It’s hard for us to figure out whether this is an up disguised as a down, or a down saved at the last minute by an up, but the sad, strange case of John Flickner (pictured right) has a little bit of everything. Flickner, a 78-year-old wheelchair-bound tenant of a Niagara Falls apartment complex, was evicted last week due to the zero-tolerance drug policy maintained by the company that owns the complex. Flickner uses marijuana to help cope with the pain stemming from a skydiving accident in 1968. When the company had a problem with him smoking it, he got a medical marijuana license and vaping tool, but that still wasn’t enough, and Flickner last week landed in a homeless shelter in the Falls. Flickner’s case highlights several stark policy failures around marijuana and the criminalization of drugs overall that all boil down to: How is it legal for anyone to give a fuck if a 78-year-old man uses medical marijuana in his own home? The company, the Tennessee-based LHP Capital, had even called police in the past, and the police refused to bring any charges, because why the hell would they? And let’s extend that a little bit: Why does anyone give a fuck about any adult using cannabis in their own home? Cases like Flickner’s underscore for us that the full-scale decriminalization of marijuana in New York State can’t come fast enough, so we’ll give this one an up, because after the Buffalo News story and LHP’s barbaric policy and actions came to light, they “welcomed” Flickner, his weed, and his vape stick back into his home.
And again, we salute the efforts of US District Court Judge Valerie Caproni, who meted out a 42-month sentence to Alain Kaloyeros as we were going to press. Political corruption in New York State is almost as inevitable as weather. Here’s to hoping that the message is heard statewide, that the quid-pro-quo, transactional nature of state politics is deleterious to the state’s economic health. And we hope that message is heeded in Albany, where Democrats enjoy majorities in the Assembly and the Senate and like to pretend there are no legislative solutions to this kind of corruption, whether they’ve benefited from elements of the game being played or not.
On Monday evening, Democratic Party committee members within District 7 of the Erie County Legislature—at least those who bothered to attend the meeting—voted to designate Cheektowaga Town Boardmember Tim Meyers (pictured right) as the party’s choice to fill the seat that soon will be vacated by its current holder, Pat Burke. Burke just won the District 142 seat in the state Assembly, which he will assume in the new year. Meyers’s competition for the designation was a fellow town board member, Brian Nowak, who had Burke’s endorsement, which helped him not at all: The margin was 73-27 in favor of Meyers. Nowak is (like Burke) young and progressive, a first-time officeholder who entered politics in 2016 as a local organizer for Bernie Sanders’s presidential campaign, then turned to local politics. Meyers is a legacy politician: His father was a Cheektowaga town supervisor, and many folks in Cheektowaga (including many Democratic committee members) owe political debts to the Meyers clan. (Tim Meyers himself has a good government job as an airfield supervisor for the NFTA.) But in this case, the vote was about more than old relationships and transactions. Meyers has been maneuvering for the Erie County Legislature since the moment Burke signaled his interest in the Assembly seat last winter (and probably before that). But more recently he signaled his intention to run a primary challenge to Cheektowaga’s Democratic town supervisor, Diane Benczkowski, who might fairly be described as embattled and vulnerable. To immunize Benczkowski against Meyers’s putative challenge, a deal was struck among Democratic leadership to send Meyers to the Erie County Legislature instead. Where does that leave Nowak? He’s considering running for the District 7 seat next fall, presumably beginning with an insurgent’s primary against Meyers. But, of course, some immunizations carry risks: He could choose instead to run a primary challenge to Benczkowski, who is up for reelection next year.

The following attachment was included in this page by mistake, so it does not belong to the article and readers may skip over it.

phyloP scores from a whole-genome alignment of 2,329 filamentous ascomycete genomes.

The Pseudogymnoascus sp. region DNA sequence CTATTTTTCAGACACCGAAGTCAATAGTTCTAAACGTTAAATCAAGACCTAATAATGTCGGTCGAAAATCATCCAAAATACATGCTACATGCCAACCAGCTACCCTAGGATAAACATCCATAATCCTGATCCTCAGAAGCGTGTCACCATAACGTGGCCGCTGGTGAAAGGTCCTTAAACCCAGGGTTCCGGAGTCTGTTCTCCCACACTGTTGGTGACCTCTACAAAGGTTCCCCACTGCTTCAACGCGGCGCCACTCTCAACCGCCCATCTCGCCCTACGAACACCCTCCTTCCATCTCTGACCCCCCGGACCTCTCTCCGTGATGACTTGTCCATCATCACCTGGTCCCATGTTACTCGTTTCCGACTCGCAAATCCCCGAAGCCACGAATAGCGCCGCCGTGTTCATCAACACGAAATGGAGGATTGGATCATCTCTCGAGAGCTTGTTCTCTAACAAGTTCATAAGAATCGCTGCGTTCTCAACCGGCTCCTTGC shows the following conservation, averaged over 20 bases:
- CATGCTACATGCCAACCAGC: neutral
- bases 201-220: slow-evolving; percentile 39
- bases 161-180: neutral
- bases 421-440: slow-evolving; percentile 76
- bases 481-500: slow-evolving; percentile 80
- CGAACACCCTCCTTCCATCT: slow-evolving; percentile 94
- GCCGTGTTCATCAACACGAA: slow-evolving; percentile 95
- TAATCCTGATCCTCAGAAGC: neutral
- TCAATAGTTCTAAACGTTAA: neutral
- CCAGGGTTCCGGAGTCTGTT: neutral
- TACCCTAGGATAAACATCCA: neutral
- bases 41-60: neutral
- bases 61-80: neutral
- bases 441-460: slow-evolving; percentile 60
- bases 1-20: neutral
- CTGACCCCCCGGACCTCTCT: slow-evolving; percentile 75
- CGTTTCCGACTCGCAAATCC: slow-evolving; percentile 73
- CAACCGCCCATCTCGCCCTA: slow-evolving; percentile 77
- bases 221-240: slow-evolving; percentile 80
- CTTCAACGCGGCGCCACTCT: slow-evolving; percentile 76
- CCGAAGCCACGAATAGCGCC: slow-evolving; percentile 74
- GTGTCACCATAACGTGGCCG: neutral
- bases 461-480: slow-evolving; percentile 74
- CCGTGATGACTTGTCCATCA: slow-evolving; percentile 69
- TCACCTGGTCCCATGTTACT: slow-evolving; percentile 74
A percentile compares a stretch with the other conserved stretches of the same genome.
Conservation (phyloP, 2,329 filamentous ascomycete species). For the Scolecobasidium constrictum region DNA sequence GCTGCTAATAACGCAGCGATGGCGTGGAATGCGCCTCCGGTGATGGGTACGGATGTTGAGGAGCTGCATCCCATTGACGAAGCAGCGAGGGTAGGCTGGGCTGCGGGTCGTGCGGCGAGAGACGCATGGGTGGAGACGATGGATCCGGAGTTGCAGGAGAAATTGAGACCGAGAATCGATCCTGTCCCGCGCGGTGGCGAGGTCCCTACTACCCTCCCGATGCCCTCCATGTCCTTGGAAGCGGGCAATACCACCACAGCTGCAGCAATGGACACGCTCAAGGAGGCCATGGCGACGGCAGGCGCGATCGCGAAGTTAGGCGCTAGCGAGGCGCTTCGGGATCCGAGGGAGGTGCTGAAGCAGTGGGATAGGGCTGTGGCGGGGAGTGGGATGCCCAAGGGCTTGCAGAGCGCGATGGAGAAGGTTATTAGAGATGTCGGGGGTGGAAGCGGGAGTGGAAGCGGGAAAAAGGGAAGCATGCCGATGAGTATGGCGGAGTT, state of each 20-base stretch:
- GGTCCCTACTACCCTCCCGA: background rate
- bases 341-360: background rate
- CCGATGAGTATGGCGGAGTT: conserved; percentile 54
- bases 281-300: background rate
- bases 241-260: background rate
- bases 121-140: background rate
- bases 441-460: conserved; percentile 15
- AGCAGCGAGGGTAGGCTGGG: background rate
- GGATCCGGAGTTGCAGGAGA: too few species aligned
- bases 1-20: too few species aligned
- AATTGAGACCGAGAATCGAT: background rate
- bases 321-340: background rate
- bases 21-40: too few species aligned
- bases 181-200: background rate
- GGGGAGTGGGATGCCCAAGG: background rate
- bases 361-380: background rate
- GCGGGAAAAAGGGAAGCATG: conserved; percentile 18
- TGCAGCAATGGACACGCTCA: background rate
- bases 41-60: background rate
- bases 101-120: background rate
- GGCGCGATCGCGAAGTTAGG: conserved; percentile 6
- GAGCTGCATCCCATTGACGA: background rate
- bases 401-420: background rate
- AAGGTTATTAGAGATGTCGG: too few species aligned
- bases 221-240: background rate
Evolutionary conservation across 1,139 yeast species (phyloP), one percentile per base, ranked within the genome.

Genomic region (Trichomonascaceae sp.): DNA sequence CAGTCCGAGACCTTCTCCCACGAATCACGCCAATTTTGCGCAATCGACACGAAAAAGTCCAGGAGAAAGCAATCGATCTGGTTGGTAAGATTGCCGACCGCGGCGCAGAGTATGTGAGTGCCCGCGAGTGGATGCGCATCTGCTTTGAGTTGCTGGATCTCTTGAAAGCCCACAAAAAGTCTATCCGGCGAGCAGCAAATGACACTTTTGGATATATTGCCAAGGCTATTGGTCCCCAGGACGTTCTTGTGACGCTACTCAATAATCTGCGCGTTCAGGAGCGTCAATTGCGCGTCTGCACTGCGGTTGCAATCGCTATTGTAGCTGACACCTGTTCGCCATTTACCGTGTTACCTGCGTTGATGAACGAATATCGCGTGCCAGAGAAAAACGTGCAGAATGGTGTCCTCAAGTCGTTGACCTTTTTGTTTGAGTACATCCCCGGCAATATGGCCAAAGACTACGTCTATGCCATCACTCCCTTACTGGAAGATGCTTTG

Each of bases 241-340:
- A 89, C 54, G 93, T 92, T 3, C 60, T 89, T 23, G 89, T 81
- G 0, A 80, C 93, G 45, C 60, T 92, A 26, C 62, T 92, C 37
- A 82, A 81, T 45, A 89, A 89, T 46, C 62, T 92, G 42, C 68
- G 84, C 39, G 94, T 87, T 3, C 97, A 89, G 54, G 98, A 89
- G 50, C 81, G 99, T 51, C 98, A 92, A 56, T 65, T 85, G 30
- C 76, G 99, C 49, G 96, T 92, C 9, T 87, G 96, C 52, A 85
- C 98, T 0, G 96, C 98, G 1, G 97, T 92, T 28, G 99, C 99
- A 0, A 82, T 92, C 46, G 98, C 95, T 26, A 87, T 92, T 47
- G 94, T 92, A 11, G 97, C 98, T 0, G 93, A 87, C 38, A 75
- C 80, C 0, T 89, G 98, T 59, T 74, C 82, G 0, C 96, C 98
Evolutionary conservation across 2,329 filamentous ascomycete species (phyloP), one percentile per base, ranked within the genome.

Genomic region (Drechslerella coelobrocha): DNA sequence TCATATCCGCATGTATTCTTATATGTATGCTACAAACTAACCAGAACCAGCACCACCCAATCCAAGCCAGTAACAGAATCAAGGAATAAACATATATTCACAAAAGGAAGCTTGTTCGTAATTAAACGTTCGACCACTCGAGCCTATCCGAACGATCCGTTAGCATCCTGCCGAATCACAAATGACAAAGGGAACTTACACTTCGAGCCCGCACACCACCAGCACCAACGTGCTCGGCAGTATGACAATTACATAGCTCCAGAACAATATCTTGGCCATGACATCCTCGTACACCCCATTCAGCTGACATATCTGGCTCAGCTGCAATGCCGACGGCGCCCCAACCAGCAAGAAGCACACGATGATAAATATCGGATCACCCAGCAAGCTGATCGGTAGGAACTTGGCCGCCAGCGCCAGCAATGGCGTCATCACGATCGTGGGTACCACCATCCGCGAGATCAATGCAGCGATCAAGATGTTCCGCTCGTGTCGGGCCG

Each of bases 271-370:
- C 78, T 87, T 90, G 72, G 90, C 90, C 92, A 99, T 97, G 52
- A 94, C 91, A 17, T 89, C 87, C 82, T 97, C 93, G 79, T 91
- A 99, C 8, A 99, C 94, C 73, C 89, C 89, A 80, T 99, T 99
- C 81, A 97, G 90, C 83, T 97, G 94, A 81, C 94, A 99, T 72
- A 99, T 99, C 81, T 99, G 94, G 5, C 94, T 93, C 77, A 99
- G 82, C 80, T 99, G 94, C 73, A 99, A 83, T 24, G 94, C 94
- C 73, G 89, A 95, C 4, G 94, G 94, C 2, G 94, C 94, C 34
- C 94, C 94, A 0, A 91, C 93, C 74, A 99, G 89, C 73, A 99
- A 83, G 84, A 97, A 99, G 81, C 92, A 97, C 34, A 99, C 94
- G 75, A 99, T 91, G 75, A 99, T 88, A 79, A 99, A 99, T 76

And speaking of the Erie County Legislature: Democrats hold a six-to-five majority in that body, and such a narrow margin always tempts defectors. (The most famous defection in the Erie County Legislature was in 2009, when Democrats Tim Kennedy and Barbara Miller-Williams jumped ship, made Miller-Williams chair, gave then Republican Erie County Executive Chris Collins a majority voting bloc, and extended the influence of Mayor Byron Brown in county hall.) The current threat is that conservative Democrat Tom Loughran, who wins his right-leaning Amherst district again and again, will join the five members of the Republican-Conservative-Independent caucus to replace conservative Democrat Peter Savage as chairman. Savage became chairman at the beginning of this year, having successfully enlisted the support of Erie County Democratic Chairman Jeremy Zellner to push aside Loughran, who thought the position was his due. (Loughran was the lone vote against Savage for chair last January.) Alienated, Loughran may now abandon the Democratic leadership which he believes to have abandoned him in exchange for the chairmanship he thinks he deserves. Democrats will likely respond (if they have not already) with overtures to Republican Kevin Hardwick, who has been known to buck his caucus and has a less-than-stellar relationship with Minority Leader Joe Lorigo. Hardwick, a moderate, might be convinced to vote with Democrats to retain Savage, who is Hardwick’s close friend. We’re told he’s considering his options. If Hardwick needs help deciding where to caucus, Lorigo might have offered him some on Tuesday when he accused Hardwick on Twitter of having “sold out” his caucus and taxpayers in recent budget negotiations.